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Drugs. 1999;58 Suppl 1:61-9.

Strategies for better diabetes control in the US.

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  • 1Department of Medicine, Baylor College of Medicine, and The Methodist Hospital, Houston, Texas 77030, USA.


Recent surveys in the US have indicated that 71% of the total diabetes care is delivered by primary care physicians, and that current management practices in terms of the point of initiation of pharmacological treatment fall considerably short of the American Diabetes Association's recommendations. In part, this delay in initiating treatment is due to a fear of provoking hypoglycaemia, which in itself results from a general avoidance of blood glucose monitoring on the part of patients. As a consequence of this apparent disregard for diabetes care, blood glucose concentrations are not adequately controlled in the US and this is reflected in a high incidence of chronic complications, particularly diabetic neuropathy. This is likely to have major cost implications in the future. In an effort to improve the standard of diabetes care, a number of US authorities have begun producing guidelines for primary care physicians, and in the State of Texas, treatment algorithms that incorporate recommendations based on the current US registration trial data have been developed. These recommendations, which have now been adopted by the State of Texas and form part of the minimum standard of care mandated by the State Department of Health's Diabetes Council, provide guidance on the selection and use of oral antidiabetic drugs (including sulphonylureas, metformin, troglitazone, repaglinide and acarbose) in patients with type 2 diabetes, both for glycaemic control and for prevention of cardiovascular complications. It is hoped that organised implementation of these treatment algorithms will produce better control of diabetes and its complications than the current ad hoc strategies used by individual practitioners.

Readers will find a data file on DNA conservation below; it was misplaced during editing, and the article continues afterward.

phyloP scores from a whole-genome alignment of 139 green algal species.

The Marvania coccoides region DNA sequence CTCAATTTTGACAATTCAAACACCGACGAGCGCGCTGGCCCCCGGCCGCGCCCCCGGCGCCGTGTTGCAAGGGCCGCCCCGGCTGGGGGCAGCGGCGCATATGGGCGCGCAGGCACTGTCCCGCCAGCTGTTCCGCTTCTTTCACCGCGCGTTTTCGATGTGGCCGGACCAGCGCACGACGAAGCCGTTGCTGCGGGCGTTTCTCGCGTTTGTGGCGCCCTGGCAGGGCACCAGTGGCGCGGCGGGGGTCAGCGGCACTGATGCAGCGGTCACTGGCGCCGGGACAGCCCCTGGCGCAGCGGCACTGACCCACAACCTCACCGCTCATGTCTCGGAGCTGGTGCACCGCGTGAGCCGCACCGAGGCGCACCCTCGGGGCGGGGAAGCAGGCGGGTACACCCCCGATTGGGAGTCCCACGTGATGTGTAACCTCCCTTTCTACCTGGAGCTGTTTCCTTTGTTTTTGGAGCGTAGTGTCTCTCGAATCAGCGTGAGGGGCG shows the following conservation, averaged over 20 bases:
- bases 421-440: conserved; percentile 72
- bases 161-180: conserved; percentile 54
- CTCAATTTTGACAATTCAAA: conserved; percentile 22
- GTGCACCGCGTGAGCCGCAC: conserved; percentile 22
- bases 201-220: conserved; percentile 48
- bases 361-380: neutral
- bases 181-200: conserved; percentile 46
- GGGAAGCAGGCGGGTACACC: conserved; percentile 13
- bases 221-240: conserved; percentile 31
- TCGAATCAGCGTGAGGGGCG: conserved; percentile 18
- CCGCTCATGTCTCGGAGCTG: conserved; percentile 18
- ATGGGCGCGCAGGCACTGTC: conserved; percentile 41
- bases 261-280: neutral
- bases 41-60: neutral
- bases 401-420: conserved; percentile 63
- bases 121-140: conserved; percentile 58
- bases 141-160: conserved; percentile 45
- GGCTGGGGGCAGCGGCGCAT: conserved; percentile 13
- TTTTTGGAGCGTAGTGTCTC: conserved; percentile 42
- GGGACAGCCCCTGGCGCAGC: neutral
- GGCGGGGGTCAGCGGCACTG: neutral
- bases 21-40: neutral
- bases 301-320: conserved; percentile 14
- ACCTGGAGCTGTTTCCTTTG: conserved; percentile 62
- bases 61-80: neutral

[PubMed - indexed for MEDLINE]
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